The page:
Your help is needed, volunteer today! Ramping Up Efforts to Reopen Alto Tunnel
For the task of reopening Alto Tunnel, you’ve got some great allies on your side. Friends of Alto Tunnel (FOAT) have been working to get it reopened once and for all. FOAT is a coalition of pedestrians, bicyclists, and people of all physical abilities dedicated to reopening the former railroad tunnel between Mill Valley and Corte Madera as a safe, non-motorized route suitable for users ages 8 to 80+.
The Alto Tunnel, a critically important bicycle and pedestrian connector between Corte Madera and Mill Valley, provides the only safe, flat and completely separated from traffic route between central and southern Marin.
Though more experienced cyclists can skillfully negotiate the challenge of using the roadway, there is presently no way to travel between Mill Valley and the rest of the County to the north by biking or walking without making the steep and difficult climb over Horse Hill or Camino Alto while navigating traffic and unsafe conditions.
Since the 1970s, the County has had plans for a North-South Greenway along the Northwestern Pacific Railroad right-of-way, spanning Marin County from North to South, providing access to transit centers, businesses, schools, and town centers. A well-used multiuse pathway extends for three miles from Sausalito through Mill Valley leading to the south portal of Alto Tunnel. Another pathway extends from the north portal through Corte Madera and Larkspur, connecting the Larkspur Ferry Terminal, the Cal Park Tunnel, and bike and pedestrian facilities and communities to the north. The Mill Valley to Corte Madera Bicycle and Pedestrian Corridor Study estimates 850,000 to 1.85 million annual users of Alto Tunnel. It’s no wonder FOAT are working so hard to get this vital community asset reopened!
Reopening the Alto Tunnel – in addition to improving safety and relieving traffic congestion by providing a non-motorized mobility option to local residents – is also critical to the completion of Marin’s North-South Greenway. Supervisor Kate Sears has said that she “appreciates how important the connection is to Marin County residents, is keenly aware of neighborhood concerns and looks forward to getting information about feasibility and costs to better inform the dialogue.”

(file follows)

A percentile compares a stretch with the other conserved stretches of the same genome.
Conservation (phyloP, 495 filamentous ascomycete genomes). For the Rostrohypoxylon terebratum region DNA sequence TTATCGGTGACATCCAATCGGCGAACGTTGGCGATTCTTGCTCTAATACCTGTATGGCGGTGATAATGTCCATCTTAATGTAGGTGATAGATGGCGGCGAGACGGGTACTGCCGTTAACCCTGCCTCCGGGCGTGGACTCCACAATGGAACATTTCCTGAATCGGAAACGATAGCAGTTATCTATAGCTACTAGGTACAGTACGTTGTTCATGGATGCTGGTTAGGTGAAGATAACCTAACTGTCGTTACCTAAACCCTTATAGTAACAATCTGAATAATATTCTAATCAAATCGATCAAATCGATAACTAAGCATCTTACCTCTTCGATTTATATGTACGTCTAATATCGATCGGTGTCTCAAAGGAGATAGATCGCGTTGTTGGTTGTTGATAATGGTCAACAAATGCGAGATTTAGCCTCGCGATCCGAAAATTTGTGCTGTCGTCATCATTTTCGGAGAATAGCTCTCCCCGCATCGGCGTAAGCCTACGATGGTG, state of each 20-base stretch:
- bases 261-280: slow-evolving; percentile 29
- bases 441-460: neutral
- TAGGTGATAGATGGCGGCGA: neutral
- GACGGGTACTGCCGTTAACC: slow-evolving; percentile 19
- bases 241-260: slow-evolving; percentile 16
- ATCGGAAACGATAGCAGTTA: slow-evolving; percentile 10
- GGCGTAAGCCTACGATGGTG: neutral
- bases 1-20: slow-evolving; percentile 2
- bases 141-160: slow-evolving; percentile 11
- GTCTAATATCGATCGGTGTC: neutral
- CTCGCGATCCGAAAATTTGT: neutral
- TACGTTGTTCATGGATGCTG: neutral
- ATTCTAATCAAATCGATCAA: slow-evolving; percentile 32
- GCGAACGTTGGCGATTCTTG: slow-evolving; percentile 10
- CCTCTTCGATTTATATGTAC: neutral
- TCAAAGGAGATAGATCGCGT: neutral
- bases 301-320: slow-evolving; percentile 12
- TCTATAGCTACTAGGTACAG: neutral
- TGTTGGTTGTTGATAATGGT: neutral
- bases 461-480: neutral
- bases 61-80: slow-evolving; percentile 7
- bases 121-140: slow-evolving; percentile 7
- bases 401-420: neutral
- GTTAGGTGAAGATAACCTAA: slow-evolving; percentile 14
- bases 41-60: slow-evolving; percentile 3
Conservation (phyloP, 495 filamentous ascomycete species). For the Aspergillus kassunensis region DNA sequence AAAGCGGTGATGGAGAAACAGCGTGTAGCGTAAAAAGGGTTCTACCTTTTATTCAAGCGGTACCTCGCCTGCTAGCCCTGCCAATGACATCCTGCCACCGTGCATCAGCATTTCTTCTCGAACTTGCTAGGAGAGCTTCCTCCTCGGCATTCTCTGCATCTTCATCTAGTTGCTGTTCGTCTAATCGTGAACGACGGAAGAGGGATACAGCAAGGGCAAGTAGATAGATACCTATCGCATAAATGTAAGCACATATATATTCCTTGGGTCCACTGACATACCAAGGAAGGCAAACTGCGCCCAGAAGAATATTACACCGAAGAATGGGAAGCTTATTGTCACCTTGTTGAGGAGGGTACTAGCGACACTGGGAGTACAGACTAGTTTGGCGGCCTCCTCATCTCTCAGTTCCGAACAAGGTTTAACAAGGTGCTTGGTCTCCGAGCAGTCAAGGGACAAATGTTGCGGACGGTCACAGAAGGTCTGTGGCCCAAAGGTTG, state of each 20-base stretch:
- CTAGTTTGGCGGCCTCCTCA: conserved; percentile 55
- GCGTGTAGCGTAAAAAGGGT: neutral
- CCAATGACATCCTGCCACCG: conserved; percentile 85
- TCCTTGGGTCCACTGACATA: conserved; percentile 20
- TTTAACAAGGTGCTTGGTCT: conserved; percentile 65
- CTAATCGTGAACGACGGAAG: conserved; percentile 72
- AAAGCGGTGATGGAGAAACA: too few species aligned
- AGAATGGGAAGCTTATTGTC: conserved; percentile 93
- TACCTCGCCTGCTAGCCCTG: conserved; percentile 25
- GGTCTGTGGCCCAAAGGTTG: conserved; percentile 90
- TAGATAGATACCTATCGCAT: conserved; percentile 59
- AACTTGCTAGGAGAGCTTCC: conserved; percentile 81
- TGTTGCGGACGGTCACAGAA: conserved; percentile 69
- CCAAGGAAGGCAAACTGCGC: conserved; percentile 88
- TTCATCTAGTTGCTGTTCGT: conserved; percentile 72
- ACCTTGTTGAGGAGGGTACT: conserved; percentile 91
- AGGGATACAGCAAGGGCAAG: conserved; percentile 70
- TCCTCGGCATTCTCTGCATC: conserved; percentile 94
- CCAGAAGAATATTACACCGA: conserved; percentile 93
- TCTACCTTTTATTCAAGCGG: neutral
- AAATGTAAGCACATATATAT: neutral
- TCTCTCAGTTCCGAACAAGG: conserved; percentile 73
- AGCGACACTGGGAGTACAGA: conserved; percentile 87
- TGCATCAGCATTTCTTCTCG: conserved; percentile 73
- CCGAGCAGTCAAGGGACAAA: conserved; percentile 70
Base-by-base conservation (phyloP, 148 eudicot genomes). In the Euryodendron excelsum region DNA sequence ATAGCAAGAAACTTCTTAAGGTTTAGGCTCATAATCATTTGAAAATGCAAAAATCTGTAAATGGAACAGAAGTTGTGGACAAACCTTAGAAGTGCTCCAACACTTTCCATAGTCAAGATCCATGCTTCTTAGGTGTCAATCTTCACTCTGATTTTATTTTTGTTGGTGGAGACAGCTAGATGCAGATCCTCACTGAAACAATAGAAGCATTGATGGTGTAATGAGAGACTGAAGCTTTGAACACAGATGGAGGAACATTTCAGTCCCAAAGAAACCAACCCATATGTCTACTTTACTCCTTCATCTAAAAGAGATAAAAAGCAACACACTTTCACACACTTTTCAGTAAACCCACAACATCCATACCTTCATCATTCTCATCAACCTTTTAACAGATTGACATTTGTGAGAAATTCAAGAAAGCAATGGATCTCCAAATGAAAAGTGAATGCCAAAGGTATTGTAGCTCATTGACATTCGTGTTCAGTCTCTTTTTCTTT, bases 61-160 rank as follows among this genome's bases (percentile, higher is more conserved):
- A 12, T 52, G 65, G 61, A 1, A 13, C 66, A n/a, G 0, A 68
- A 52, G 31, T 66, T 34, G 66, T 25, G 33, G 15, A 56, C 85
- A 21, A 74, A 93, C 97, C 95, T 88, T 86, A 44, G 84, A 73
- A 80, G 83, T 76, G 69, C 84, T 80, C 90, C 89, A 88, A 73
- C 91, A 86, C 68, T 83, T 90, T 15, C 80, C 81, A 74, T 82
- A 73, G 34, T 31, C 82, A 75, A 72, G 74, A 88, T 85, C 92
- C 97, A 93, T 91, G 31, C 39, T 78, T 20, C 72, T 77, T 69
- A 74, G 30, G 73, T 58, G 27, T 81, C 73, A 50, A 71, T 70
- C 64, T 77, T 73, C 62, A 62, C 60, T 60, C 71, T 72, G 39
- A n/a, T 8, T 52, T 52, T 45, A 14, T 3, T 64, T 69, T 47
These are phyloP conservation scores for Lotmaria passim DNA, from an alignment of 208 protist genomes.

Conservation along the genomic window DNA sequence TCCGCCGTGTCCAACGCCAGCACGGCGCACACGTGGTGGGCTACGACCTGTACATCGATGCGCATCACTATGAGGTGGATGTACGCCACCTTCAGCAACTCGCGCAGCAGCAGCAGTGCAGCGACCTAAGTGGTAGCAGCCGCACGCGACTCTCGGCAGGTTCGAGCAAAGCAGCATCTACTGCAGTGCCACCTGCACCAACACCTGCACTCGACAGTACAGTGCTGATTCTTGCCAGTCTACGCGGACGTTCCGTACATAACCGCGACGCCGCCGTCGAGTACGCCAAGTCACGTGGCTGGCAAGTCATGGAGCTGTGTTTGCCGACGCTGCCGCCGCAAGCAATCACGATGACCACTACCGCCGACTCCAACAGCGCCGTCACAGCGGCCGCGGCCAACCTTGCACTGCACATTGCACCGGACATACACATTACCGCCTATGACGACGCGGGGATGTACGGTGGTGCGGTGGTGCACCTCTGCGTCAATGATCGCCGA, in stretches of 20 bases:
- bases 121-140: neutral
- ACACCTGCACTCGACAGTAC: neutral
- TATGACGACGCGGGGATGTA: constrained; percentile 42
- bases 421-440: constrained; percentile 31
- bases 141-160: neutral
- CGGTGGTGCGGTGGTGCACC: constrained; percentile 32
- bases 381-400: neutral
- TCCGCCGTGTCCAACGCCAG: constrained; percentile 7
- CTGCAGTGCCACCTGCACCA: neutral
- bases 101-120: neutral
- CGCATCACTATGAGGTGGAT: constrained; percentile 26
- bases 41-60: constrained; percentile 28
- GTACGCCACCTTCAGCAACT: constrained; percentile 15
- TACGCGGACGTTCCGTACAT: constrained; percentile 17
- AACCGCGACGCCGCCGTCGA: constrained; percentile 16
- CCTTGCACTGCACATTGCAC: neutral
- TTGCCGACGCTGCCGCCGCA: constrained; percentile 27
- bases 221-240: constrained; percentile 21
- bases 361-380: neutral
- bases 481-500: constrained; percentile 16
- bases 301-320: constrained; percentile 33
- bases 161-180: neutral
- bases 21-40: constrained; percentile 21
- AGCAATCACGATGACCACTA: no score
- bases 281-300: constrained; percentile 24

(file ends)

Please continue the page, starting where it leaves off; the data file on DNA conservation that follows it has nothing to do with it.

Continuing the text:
History: So why was Alto Tunnel closed in the first place?
Northwestern Pacific Railroad built Alto Tunnel in 1884 utilizing timber supports. Several engineering reports state that the timber supports are now in an advanced state of decay. The Tunnel experienced a collapse in 1981, destroying portions of a home. In an effort to slow further collapse, the north end was lined and plugged with low-strength concrete and the engineering reports state that the Alto Tunnel is subject to continuing collapse, putting homes, roads, and major water mains at risk. If the Tunnel is not reconstructed, it is estimated that it will cost $11.5 million (2009 dollars) to abandon the Tunnel by backfilling it. With such a high price tag to taxpayers just to stabilize and abandon the Tunnel, which only benefits the adjacent land owners, FOAT argues (and MCBC agrees) that the money should be spent to reopen Alto Tunnel for everyone’s use, enjoyment and safety for generations to come!
The Mill Valley to Corte Madera Corridor Study cost estimates for the Alto Tunnel and path range from $40 to $50 million. But, these numbers were based on a $21 million cost estimate with 2% escalation, a 35% cost contingency, an additional 20% accuracy allowance, and an additional $15 million for “Non Construction Project Cost.”
An accurate cost estimate will depend on the results of a long awaited geotechnical investigation led by the County of Marin and scheduled to be conducted this summer. For comparison, the similar SMART tunnel between San Rafael and Terra Linda was recently rehabilitated for only $4 million.
The County of Marin’s Alto Tunnel Property Ownership Study released in November of 2015 concludes that the County holds all necessary rights to construct and operate a public pathway/trail along the old railroad lands with the exception of two sections retained by the Railway within the portal. The Railway has previously offered to transfer its rights to the County. Reopening the Tunnel will necessitate the purchase of an easement under the side yard of the property at the south portal. Upon completion of the Tunnel, the side yard will remain as it is now, but the home on that property and the homes on adjacent properties will be stabilized.
In other words, what are we waiting for?! Let’s get Alto Tunnel reopened as soon as possible; Join FOAT today! You can start by liking the FOAT Facebook page. There are several upcoming events requiring many volunteers, including Bike to Work Day on May 12, Bike to Shop Day on May 21, and several summer festivals and parades. Check the FOAT Facebook page for more upcoming events. For more information on how you can get involved and to volunteer, please contact FOAT Steering Committee Chair, Don Herzog, at firstname.lastname@example.org.